A JURY foreman from the New Forest caused a five-week trial to collapse after he began conducting his own research into one of the defendants.

Alan Frankcom started to explore the financial background of gym boss Danny Harkins, one of six people who were on trial over the kidnap of businessman Richard Baker.

Following a five-week hearing jury members were sent out to decide the fate of the defendants.

But Frankcom began conducting his own research into the financial background of Harkins – something which jurors are banned from doing during a trial.

The 51-year-old told a fellow jury member about his research and trial judge Peter Henry halted the trial.

Appearing at Southampton Crown Court Frankcom was handed a suspended prison sentence for his actions.

Prosecutor David Reid said the father-of-two used Google to access Companies House, where he attempted to find financial records relating to Harkins.

Once discovered, he was questioned by Judge Henry and admitted carrying out research.

He also admitted his actions in a police interview.

Frankcom, of Lymington Road, Lymington, was subsequently charged and pleaded guilty to carrying out research during a trial period – an offence under the Juries Act.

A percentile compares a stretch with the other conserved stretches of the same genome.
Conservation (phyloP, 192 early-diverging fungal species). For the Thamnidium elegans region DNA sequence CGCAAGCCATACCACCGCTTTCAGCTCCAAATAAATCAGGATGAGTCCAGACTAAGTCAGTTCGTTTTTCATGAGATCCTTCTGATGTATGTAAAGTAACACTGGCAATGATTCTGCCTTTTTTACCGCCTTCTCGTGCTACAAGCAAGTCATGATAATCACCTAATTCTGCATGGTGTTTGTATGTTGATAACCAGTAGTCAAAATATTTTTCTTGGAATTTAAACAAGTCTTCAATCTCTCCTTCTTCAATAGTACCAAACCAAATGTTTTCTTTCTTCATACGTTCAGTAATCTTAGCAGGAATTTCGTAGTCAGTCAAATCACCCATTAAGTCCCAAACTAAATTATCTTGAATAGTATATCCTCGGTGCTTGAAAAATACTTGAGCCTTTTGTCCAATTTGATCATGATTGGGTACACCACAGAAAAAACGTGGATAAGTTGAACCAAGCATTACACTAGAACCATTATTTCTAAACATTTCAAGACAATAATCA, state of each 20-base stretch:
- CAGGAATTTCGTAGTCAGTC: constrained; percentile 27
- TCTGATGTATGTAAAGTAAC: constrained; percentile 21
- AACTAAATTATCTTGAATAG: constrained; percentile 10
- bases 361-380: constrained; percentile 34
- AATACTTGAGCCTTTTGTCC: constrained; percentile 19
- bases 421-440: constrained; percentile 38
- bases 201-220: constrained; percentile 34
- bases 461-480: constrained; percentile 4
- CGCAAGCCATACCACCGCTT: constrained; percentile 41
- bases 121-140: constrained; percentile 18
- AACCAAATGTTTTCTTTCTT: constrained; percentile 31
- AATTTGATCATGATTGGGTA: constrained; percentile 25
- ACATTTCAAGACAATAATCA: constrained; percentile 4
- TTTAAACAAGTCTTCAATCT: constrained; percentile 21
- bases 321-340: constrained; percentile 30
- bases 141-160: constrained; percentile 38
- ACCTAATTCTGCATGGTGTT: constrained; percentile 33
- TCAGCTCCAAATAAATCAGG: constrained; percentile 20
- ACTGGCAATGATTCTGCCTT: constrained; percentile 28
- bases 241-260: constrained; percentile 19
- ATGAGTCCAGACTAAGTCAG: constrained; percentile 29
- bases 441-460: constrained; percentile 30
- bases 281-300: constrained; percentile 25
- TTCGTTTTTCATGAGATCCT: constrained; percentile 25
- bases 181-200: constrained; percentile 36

Mitigating, Chris Gaiger told the court that Frankcom had “undermined the integrity of the criminal justice system” and his actions had crossed the custody threshold.

But he said Frankcom was previously of good character.

Frankcom was sentenced to four months’ imprisonment, suspended for 18 months.

He was also ordered to carry out 240 hours of unpaid work as well as paying £535 in costs and £4,200 compensation to the Crown Prosecution Service for the collapse of the trial.

Judge Christopher Parker told him: “It is very unfortunate you should end up here having carried out your public service.

“But you know now, if you didn’t before, how serious the oath is taken by the jury service and by the courts.”

Following a retrial Harkins and the other defendants were jailed for a total of 43 years.